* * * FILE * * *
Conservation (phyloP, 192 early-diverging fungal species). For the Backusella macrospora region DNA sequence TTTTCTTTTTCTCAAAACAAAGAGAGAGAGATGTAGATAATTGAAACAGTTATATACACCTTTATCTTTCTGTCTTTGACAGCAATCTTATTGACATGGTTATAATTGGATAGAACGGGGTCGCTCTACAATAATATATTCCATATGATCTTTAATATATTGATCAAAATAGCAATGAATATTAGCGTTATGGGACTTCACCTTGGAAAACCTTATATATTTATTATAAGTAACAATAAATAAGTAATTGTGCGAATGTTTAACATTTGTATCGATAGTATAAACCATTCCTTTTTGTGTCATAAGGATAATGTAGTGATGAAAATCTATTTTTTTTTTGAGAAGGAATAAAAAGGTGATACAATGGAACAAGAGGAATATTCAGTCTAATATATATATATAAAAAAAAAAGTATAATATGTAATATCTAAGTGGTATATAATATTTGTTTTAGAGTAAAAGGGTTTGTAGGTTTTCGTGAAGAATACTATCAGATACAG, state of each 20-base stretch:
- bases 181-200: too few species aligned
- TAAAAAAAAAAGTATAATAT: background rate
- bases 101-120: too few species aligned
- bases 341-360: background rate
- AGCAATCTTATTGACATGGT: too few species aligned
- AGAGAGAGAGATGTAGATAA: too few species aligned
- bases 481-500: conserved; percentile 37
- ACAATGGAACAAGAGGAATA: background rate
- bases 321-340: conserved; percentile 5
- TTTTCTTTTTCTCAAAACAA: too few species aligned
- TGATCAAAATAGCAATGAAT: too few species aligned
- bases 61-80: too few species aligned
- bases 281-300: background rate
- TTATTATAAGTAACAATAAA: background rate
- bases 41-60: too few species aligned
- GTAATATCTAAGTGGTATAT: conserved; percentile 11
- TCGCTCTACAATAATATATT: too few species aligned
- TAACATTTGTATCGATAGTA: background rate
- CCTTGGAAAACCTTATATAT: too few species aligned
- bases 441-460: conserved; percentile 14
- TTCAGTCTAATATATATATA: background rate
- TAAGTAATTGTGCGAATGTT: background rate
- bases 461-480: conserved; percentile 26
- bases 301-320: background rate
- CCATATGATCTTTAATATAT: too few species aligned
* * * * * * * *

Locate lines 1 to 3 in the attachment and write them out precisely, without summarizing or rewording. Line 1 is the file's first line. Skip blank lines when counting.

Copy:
Conservation (phyloP, 192 early-diverging fungal species). For the Backusella macrospora region DNA sequence TTTTCTTTTTCTCAAAACAAAGAGAGAGAGATGTAGATAATTGAAACAGTTATATACACCTTTATCTTTCTGTCTTTGACAGCAATCTTATTGACATGGTTATAATTGGATAGAACGGGGTCGCTCTACAATAATATATTCCATATGATCTTTAATATATTGATCAAAATAGCAATGAATATTAGCGTTATGGGACTTCACCTTGGAAAACCTTATATATTTATTATAAGTAACAATAAATAAGTAATTGTGCGAATGTTTAACATTTGTATCGATAGTATAAACCATTCCTTTTTGTGTCATAAGGATAATGTAGTGATGAAAATCTATTTTTTTTTTGAGAAGGAATAAAAAGGTGATACAATGGAACAAGAGGAATATTCAGTCTAATATATATATATAAAAAAAAAAGTATAATATGTAATATCTAAGTGGTATATAATATTTGTTTTAGAGTAAAAGGGTTTGTAGGTTTTCGTGAAGAATACTATCAGATACAG, state of each 20-base stretch:
- bases 181-200: too few species aligned
- TAAAAAAAAAAGTATAATAT: background rate